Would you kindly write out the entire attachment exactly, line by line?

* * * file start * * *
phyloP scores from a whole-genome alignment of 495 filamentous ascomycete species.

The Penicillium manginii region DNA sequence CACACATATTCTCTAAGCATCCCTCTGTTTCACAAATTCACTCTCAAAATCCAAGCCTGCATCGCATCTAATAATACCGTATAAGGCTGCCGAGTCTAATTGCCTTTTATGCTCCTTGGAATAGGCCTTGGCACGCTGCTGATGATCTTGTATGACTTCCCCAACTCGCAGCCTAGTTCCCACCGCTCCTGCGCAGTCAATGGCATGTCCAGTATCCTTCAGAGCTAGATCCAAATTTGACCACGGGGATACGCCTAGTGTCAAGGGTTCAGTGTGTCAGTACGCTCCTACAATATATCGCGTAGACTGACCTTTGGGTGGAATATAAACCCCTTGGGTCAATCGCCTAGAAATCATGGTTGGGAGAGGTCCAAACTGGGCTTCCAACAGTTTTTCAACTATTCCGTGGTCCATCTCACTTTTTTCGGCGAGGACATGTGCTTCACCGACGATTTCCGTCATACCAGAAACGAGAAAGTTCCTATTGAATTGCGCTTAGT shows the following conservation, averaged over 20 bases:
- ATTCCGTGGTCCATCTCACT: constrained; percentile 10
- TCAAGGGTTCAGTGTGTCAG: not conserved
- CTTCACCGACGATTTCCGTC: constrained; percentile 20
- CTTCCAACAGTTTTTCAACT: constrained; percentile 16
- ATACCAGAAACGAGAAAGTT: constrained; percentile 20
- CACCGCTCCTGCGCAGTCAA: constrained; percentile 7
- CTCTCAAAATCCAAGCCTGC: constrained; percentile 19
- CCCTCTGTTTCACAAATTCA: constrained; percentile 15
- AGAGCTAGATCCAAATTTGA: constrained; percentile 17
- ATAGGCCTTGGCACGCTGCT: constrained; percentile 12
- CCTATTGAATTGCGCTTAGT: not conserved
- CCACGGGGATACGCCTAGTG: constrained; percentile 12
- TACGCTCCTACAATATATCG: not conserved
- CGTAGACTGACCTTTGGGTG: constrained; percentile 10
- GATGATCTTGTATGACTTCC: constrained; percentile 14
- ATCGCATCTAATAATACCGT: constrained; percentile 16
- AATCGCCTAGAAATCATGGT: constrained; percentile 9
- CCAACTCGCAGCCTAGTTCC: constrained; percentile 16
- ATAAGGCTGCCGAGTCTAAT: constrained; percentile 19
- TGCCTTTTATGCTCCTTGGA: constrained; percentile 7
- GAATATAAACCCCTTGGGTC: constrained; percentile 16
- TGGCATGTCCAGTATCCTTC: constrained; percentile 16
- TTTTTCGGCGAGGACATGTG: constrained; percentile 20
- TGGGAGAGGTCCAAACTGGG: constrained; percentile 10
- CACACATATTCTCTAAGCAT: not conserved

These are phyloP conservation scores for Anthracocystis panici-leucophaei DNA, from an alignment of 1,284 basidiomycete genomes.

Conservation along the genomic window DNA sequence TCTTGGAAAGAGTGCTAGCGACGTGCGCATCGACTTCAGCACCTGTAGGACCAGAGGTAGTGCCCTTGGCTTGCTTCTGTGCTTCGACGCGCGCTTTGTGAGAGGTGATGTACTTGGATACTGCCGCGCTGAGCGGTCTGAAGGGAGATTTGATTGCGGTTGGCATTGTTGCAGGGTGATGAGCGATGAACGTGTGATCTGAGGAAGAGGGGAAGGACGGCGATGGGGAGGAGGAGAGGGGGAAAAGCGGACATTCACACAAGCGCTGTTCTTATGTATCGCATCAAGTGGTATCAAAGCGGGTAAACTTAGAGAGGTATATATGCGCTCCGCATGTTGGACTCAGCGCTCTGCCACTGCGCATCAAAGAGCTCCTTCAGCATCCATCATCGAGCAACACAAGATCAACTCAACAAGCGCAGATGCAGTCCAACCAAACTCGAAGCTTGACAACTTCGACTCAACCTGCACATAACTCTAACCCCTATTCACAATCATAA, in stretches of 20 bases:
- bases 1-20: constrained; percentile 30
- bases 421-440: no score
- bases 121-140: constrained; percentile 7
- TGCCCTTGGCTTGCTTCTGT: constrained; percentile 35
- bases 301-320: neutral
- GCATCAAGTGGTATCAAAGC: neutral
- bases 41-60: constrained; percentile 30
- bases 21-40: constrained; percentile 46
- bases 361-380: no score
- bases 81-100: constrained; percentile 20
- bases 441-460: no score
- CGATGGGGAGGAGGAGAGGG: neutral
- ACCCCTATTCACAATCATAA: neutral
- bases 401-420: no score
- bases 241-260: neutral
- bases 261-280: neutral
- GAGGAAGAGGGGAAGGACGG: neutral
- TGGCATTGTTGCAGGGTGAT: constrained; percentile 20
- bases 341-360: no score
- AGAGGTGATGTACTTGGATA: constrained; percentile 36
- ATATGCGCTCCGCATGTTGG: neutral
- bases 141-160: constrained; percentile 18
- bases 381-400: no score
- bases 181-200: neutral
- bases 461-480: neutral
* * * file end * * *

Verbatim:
phyloP scores from a whole-genome alignment of 495 filamentous ascomycete species.

The Penicillium manginii region DNA sequence CACACATATTCTCTAAGCATCCCTCTGTTTCACAAATTCACTCTCAAAATCCAAGCCTGCATCGCATCTAATAATACCGTATAAGGCTGCCGAGTCTAATTGCCTTTTATGCTCCTTGGAATAGGCCTTGGCACGCTGCTGATGATCTTGTATGACTTCCCCAACTCGCAGCCTAGTTCCCACCGCTCCTGCGCAGTCAATGGCATGTCCAGTATCCTTCAGAGCTAGATCCAAATTTGACCACGGGGATACGCCTAGTGTCAAGGGTTCAGTGTGTCAGTACGCTCCTACAATATATCGCGTAGACTGACCTTTGGGTGGAATATAAACCCCTTGGGTCAATCGCCTAGAAATCATGGTTGGGAGAGGTCCAAACTGGGCTTCCAACAGTTTTTCAACTATTCCGTGGTCCATCTCACTTTTTTCGGCGAGGACATGTGCTTCACCGACGATTTCCGTCATACCAGAAACGAGAAAGTTCCTATTGAATTGCGCTTAGT shows the following conservation, averaged over 20 bases:
- ATTCCGTGGTCCATCTCACT: constrained; percentile 10
- TCAAGGGTTCAGTGTGTCAG: not conserved
- CTTCACCGACGATTTCCGTC: constrained; percentile 20
- CTTCCAACAGTTTTTCAACT: constrained; percentile 16
- ATACCAGAAACGAGAAAGTT: constrained; percentile 20
- CACCGCTCCTGCGCAGTCAA: constrained; percentile 7
- CTCTCAAAATCCAAGCCTGC: constrained; percentile 19
- CCCTCTGTTTCACAAATTCA: constrained; percentile 15
- AGAGCTAGATCCAAATTTGA: constrained; percentile 17
- ATAGGCCTTGGCACGCTGCT: constrained; percentile 12
- CCTATTGAATTGCGCTTAGT: not conserved
- CCACGGGGATACGCCTAGTG: constrained; percentile 12
- TACGCTCCTACAATATATCG: not conserved
- CGTAGACTGACCTTTGGGTG: constrained; percentile 10
- GATGATCTTGTATGACTTCC: constrained; percentile 14
- ATCGCATCTAATAATACCGT: constrained; percentile 16
- AATCGCCTAGAAATCATGGT: constrained; percentile 9
- CCAACTCGCAGCCTAGTTCC: constrained; percentile 16
- ATAAGGCTGCCGAGTCTAAT: constrained; percentile 19
- TGCCTTTTATGCTCCTTGGA: constrained; percentile 7
- GAATATAAACCCCTTGGGTC: constrained; percentile 16
- TGGCATGTCCAGTATCCTTC: constrained; percentile 16
- TTTTTCGGCGAGGACATGTG: constrained; percentile 20
- TGGGAGAGGTCCAAACTGGG: constrained; percentile 10
- CACACATATTCTCTAAGCAT: not conserved

These are phyloP conservation scores for Anthracocystis panici-leucophaei DNA, from an alignment of 1,284 basidiomycete genomes.

Conservation along the genomic window DNA sequence TCTTGGAAAGAGTGCTAGCGACGTGCGCATCGACTTCAGCACCTGTAGGACCAGAGGTAGTGCCCTTGGCTTGCTTCTGTGCTTCGACGCGCGCTTTGTGAGAGGTGATGTACTTGGATACTGCCGCGCTGAGCGGTCTGAAGGGAGATTTGATTGCGGTTGGCATTGTTGCAGGGTGATGAGCGATGAACGTGTGATCTGAGGAAGAGGGGAAGGACGGCGATGGGGAGGAGGAGAGGGGGAAAAGCGGACATTCACACAAGCGCTGTTCTTATGTATCGCATCAAGTGGTATCAAAGCGGGTAAACTTAGAGAGGTATATATGCGCTCCGCATGTTGGACTCAGCGCTCTGCCACTGCGCATCAAAGAGCTCCTTCAGCATCCATCATCGAGCAACACAAGATCAACTCAACAAGCGCAGATGCAGTCCAACCAAACTCGAAGCTTGACAACTTCGACTCAACCTGCACATAACTCTAACCCCTATTCACAATCATAA, in stretches of 20 bases:
- bases 1-20: constrained; percentile 30
- bases 421-440: no score
- bases 121-140: constrained; percentile 7
- TGCCCTTGGCTTGCTTCTGT: constrained; percentile 35
- bases 301-320: neutral
- GCATCAAGTGGTATCAAAGC: neutral
- bases 41-60: constrained; percentile 30
- bases 21-40: constrained; percentile 46
- bases 361-380: no score
- bases 81-100: constrained; percentile 20
- bases 441-460: no score
- CGATGGGGAGGAGGAGAGGG: neutral
- ACCCCTATTCACAATCATAA: neutral
- bases 401-420: no score
- bases 241-260: neutral
- bases 261-280: neutral
- GAGGAAGAGGGGAAGGACGG: neutral
- TGGCATTGTTGCAGGGTGAT: constrained; percentile 20
- bases 341-360: no score
- AGAGGTGATGTACTTGGATA: constrained; percentile 36
- ATATGCGCTCCGCATGTTGG: neutral
- bases 141-160: constrained; percentile 18
- bases 381-400: no score
- bases 181-200: neutral
- bases 461-480: neutral